We must look at ourselves and see and admit to the sins we commit. Is it possible that our eyes lead us to sin in some way? Did we ever look at a half-dressed man on the newsstand magazine online at the grocery store and wish we were going home with him rather than to the reality awaiting us? Did we ever cheat with our hearts by looking enviously at other families and wanting what they had rather than what we chose? Did we ever connect emotionally, our hearts drawn to another at work, in a club, or through a volunteer activity, when they should have been connecting more at our own homes, at our own families, at our own spouses, at our own selves?
And what about after the marriage started having trouble or even after the marriage dissolved? Is it possible that we look at our spouses or their partners with such anger, hatred, and bitterness, jealousy, fear, and gut wrenching agony that it overrides our ability to Love? Is that not sin? Is choosing something other than Love not the same sin your spouse ultimately chose when he or she abandoned the marital vows?
Is choosing not to Love the worst sin possible?
The Bible tells us if something leads you to sin, remove it from your life. Is it possible that the sin of pornography of lust and and greed has hit your husband, but the sin of anger, bitterness, and hatred has hit you?
We cannot control sinful spouse.
We cannot control adulterous other women.
We can control ourselves!
We can control the way we see others…when we turn them over to God!
If you are filled with anger and hatred and bitterness when you look at your spouse or when you look at the adulterer, you must pluck the vision from your sight. You must pluck the anger, bitterness, and hatred from your eye. You must choose to see your spouse and the adulterer as children of God. You must choose to see them as the Lord sees them. You must find the will to look at them and find the Love for your enemy that overcomes anger and hatred and bitterness, the Love that sees beyond the hurt to the goodness, despite what they’ve done to you personally, that the Lord puts in each one of us as created in His image and likeness.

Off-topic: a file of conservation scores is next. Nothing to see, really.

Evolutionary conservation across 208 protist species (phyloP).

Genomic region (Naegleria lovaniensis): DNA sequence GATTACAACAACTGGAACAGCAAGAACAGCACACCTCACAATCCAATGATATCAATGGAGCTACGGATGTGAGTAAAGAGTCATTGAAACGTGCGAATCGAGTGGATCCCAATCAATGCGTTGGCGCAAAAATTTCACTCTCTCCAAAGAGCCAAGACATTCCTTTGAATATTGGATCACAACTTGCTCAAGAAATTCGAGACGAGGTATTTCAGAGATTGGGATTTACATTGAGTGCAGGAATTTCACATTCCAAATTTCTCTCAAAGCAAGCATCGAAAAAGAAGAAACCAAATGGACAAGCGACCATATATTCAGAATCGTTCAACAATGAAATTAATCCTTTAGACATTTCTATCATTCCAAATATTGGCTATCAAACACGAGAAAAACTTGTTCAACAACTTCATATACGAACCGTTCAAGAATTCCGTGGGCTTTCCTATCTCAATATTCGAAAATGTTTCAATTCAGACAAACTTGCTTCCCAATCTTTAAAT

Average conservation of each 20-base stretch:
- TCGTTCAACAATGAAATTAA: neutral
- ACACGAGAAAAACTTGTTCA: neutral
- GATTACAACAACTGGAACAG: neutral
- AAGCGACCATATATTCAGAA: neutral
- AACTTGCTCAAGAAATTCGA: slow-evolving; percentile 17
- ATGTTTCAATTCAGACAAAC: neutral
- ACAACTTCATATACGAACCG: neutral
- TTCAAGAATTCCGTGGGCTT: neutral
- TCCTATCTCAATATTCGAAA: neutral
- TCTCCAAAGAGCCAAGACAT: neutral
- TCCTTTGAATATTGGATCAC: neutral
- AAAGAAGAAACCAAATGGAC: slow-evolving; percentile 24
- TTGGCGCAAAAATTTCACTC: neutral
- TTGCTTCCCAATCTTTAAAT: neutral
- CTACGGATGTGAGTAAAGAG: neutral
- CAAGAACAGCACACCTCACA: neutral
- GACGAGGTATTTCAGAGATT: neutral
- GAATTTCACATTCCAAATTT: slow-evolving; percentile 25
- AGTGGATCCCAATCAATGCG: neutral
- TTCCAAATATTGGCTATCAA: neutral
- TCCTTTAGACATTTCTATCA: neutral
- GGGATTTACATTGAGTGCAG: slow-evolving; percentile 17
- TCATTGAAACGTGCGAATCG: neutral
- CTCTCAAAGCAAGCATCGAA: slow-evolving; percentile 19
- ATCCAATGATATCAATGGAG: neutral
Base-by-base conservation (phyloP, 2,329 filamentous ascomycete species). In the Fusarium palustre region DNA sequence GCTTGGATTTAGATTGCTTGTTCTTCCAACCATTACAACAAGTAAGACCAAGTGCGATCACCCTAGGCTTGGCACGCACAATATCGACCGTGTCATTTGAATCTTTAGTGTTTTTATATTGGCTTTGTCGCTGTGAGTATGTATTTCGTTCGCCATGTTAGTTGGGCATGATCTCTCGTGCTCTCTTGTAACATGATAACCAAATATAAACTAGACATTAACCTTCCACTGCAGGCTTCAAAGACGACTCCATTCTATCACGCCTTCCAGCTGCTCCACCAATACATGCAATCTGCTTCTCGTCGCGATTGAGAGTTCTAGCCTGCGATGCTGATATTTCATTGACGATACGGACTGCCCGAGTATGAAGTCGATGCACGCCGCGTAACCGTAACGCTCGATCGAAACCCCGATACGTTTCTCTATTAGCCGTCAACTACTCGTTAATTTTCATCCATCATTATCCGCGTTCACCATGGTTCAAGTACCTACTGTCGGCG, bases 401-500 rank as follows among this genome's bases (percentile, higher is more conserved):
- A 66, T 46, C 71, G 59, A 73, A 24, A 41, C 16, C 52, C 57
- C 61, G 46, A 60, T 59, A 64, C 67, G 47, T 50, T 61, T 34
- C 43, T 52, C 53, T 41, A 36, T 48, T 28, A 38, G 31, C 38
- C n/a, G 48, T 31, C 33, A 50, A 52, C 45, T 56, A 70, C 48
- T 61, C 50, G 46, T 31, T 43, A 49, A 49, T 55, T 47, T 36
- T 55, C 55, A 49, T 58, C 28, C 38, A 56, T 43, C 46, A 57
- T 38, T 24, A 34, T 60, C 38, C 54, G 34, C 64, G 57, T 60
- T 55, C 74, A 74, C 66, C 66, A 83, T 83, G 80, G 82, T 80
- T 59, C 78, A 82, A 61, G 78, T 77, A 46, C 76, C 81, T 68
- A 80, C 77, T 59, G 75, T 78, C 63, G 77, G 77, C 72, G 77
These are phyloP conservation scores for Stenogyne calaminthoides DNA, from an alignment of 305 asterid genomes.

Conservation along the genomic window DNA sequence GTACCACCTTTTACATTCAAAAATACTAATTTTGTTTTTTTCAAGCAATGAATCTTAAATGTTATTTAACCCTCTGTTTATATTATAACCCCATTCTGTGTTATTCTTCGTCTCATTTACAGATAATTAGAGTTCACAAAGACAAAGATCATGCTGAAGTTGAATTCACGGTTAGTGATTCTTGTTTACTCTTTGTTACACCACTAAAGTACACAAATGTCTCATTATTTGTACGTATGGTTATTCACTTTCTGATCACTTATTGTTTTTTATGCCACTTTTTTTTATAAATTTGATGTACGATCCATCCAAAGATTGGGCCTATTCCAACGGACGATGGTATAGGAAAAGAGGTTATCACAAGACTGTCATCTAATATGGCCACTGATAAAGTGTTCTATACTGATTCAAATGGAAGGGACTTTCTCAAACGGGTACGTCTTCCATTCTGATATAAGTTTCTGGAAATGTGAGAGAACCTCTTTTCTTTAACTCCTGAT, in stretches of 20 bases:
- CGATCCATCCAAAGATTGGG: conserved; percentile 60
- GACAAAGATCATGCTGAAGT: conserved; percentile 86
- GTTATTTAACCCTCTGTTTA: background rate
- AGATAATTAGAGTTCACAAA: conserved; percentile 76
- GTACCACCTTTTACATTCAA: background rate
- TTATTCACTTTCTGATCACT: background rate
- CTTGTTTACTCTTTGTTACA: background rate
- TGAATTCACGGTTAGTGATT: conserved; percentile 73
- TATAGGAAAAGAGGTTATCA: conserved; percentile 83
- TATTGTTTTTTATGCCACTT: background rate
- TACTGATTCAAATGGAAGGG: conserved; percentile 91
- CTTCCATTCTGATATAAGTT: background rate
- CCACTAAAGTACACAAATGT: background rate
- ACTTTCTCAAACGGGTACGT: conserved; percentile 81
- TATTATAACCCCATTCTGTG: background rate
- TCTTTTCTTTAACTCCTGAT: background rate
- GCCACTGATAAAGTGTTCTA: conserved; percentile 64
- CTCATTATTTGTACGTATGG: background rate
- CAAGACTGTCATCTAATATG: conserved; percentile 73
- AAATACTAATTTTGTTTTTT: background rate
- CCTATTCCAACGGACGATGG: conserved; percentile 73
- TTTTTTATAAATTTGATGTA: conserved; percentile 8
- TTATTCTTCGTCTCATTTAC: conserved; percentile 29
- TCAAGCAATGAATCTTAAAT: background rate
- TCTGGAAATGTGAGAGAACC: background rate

It’s easy to point fingers. It’s easy to say he should have plucked out his eye rather than cheat. It is also right to say that. Your ex has sinned terribly, but to Jesus all sin is wrong, and, because He Loves you perfectly, unconditionally, and eternally, He would rather you pluck out your eye than to live every day with such negativity.
In this Sunday’s Gospel, Jesus is telling you to pluck the anger, the hatred, and the bitterness from your eyes and instead open your heart. He is telling you to search and search until you truly see the goodness inside of even those who hurt you. He is telling you it is better to live without seeing than to choose to see only sin. He is telling you that you must choose to see Love even with its imperfections. He is telling you He has seen your sin, your imperfections, your inability to choose Love in painful moments, and that He chooses to see the Good in you anyway.
He is demanding you to do the same.
Will you choose to see Love or will you choose to lose your sight?
I am stopping now and praying you choose to see Love.
I Hope you join me. 🙂